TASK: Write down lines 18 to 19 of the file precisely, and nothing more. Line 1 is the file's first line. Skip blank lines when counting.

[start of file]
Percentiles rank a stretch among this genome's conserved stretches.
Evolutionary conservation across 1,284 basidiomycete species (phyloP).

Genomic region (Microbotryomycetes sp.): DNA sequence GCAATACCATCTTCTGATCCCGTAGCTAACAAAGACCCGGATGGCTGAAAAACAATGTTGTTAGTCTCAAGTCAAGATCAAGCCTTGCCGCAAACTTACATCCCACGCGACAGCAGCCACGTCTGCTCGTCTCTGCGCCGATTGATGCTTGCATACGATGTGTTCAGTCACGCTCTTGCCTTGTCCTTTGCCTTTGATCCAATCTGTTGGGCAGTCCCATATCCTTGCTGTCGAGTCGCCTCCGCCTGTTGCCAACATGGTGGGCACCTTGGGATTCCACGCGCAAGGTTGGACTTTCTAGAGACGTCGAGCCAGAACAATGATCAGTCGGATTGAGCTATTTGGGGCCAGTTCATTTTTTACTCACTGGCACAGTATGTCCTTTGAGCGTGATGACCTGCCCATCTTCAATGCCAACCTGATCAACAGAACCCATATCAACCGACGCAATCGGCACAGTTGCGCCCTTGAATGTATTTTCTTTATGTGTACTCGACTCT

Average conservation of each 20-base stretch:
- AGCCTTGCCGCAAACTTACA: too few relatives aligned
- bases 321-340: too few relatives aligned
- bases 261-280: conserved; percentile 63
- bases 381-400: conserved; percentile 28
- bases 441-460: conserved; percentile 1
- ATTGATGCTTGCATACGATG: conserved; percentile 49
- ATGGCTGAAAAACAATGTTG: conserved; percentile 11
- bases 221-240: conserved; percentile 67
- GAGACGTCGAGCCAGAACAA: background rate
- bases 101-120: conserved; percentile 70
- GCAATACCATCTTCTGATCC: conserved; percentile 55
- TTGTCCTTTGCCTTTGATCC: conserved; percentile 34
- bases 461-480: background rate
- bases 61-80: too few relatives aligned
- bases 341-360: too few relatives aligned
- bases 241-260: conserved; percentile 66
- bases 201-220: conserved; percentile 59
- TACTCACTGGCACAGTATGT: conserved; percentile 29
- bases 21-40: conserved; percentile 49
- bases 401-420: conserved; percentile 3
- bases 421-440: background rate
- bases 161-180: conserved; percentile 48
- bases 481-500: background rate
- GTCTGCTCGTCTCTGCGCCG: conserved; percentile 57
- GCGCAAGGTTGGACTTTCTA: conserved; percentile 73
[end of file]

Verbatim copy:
- bases 61-80: too few relatives aligned
- bases 341-360: too few relatives aligned